Hello there! As you know, the insurance industry hires a lot of business analysts and they are typically paid quite well. I've written a bit more about the insurance business analyst over here. However, in this article, I'd like to delve more into a specific type of insurance business analyst - the Ingenium business analyst.
Those of you who know the Ingenium platform will understand that it's a core insurance system platform that supports one of the largest insurance companies in the world. The folks out there who understand and know how to configure the system are, however, in short supply.
So, if you're skilled in Ingenium, good for you! There should be some plum roles out there for you to choose from.
In the following, I'll give you a bit of overview about Ingenium, then explain some of the best roles out in the market for those with this skill.
What are the best jobs for an Ingenium Business Analyst?
Ingenium refers to the core insurance system originally developed by a Canadian company called Solcorp. It had a good market in the US, selling several installations of Ingenium there back in the 1980s.
Ingenium was later acquired by Hewlett-Packard and eventually managed to sell itself into Asia, where one of the largest insurance companies signed up.
For many years, it was pretty successful and powered the life insurance operations of this company pretty well. In Asia, Ingenium did not manage to sell itself to many more clients, so it was (kind of) dependent on this ONE company for its survival.
Ingenium is a good platform and caters well to the life insurance business in general. But if you want to do deep customizations, e.g. to cater to local regulations, or launch a very special, non-standard product - then it takes quite a bit of effort to develop special, customized code.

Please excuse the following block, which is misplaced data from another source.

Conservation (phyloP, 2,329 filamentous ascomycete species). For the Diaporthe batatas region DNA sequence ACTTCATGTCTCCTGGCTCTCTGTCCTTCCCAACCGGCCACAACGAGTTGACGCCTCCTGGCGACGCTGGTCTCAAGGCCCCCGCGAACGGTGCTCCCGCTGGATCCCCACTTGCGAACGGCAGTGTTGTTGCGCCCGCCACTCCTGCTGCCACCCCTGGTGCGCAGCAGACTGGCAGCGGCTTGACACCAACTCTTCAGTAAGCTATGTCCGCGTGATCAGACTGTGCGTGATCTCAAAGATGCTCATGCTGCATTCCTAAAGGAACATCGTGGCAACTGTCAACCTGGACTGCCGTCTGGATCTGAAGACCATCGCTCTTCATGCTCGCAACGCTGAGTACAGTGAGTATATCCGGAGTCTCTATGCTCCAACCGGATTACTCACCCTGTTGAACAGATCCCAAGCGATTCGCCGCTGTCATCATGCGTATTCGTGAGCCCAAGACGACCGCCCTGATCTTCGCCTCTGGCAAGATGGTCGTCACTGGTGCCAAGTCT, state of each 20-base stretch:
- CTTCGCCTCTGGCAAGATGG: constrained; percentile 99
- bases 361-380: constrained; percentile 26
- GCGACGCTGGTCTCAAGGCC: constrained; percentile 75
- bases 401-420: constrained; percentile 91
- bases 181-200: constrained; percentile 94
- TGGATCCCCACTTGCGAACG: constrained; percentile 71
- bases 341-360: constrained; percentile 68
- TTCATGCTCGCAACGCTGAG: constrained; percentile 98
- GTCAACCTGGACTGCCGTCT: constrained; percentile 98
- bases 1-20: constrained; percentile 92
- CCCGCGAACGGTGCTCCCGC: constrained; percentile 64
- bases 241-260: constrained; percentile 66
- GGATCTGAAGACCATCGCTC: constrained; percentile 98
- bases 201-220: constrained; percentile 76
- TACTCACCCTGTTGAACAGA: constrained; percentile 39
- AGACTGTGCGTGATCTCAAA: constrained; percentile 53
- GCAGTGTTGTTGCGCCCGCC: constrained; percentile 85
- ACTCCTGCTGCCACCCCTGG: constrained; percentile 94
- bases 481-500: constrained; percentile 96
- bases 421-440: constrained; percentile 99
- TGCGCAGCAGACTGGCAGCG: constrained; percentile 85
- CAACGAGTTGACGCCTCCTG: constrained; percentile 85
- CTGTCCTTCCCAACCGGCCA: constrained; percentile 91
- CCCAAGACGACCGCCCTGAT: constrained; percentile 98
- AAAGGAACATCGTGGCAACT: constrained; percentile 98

This difficulty in customizing Ingenium is also why the company using Ingenium is considering replacing it's core insurance platform - to another more modern product.
However, in doing this replacement, you can imagine that Ingenium expertise is needed - so that the appropriate existing functionalities in Ingenium can be "migrated" over to the new platform.
And that, of course, creates a huge demand for Ingenium BAs.
Having understood the background of Ingenium, let's delve a bit into what are the best jobs for an Ingenium business analyst. In my opinion, here are the jobs I'd consider:
Let's look at each of these roles in turn.
Consulting Insurance Business Analyst. Consultancies like the Big 4 (PricewaterhouseCoopers, EY, Deloitte and KPMG) hire many insurance business analysts. They do a wide variety of interesting work, from strategy development to system implementation.
If you have Ingenium platform knowledge, you'll be well suited for roles in system implementation. Although you only know Ingenium specifically, you'd certainly have insurance industry knowledge to some extent and also some knowledge of general "modules" in an insurance system (e.g. New Business, Policy Servicing, Claims).
The Big 4 consultancies need people with this profile. In particular, they hire consultants to gather requirements and develop functional specifications for large-scale, multi-year core insurance system implementations. If you're interested, drop me a note here and I can point you in the right direction (e.g. for insurance consulting roles in Singapore and Southeast Asia).
Other than the Big 4, strategy houses like McKinsey, Bain and Company, as well as IT consultancies like IBM and Accenture hire many insurance domain staff. You can also consider smaller players like Cognizant, or Gap Gemini, who hire actively too, especially in Asia.
End-User Insurance Business Analyst. The other type of role you'd be suited for, given your Ingenium knowledge, is that of an end-user insurance business analyst. As at the time of this writing, I know of a large insurer in Asia who do need Ingenium business analysts to help with their core system implementation project.